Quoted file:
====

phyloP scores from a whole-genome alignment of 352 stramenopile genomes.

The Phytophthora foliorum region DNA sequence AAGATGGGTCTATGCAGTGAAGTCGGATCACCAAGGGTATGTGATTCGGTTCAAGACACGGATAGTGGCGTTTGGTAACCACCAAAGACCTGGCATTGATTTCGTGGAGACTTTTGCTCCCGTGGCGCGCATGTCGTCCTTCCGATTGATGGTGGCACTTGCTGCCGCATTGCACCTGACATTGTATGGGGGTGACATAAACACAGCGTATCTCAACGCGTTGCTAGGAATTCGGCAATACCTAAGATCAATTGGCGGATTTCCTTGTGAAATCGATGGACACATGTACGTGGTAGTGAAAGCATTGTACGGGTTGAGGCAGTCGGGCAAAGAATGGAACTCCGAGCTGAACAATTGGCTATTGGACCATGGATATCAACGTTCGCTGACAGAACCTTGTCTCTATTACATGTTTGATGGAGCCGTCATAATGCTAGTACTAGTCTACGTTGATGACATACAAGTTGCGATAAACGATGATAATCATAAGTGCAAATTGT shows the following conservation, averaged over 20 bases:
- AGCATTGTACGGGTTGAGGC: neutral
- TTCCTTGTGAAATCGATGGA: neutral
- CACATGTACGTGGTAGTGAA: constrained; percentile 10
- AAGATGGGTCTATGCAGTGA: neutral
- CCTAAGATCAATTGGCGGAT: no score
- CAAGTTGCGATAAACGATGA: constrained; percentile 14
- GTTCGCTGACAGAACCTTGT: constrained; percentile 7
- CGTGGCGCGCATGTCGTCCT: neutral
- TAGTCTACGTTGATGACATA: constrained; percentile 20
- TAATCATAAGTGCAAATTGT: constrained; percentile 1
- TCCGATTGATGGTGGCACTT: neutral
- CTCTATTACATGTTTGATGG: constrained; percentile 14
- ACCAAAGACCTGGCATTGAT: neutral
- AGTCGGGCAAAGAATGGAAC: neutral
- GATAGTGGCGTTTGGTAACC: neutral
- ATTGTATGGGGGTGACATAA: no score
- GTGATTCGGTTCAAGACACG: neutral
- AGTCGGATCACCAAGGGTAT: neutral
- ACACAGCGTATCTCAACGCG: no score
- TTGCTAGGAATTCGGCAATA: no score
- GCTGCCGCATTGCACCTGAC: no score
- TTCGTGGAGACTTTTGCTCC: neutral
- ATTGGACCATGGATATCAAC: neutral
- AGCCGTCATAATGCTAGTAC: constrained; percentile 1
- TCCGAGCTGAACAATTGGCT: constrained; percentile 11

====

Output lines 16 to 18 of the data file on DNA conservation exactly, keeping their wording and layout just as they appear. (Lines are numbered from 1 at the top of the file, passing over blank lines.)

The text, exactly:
- AGTCGGGCAAAGAATGGAAC: neutral
- GATAGTGGCGTTTGGTAACC: neutral
- ATTGTATGGGGGTGACATAA: no score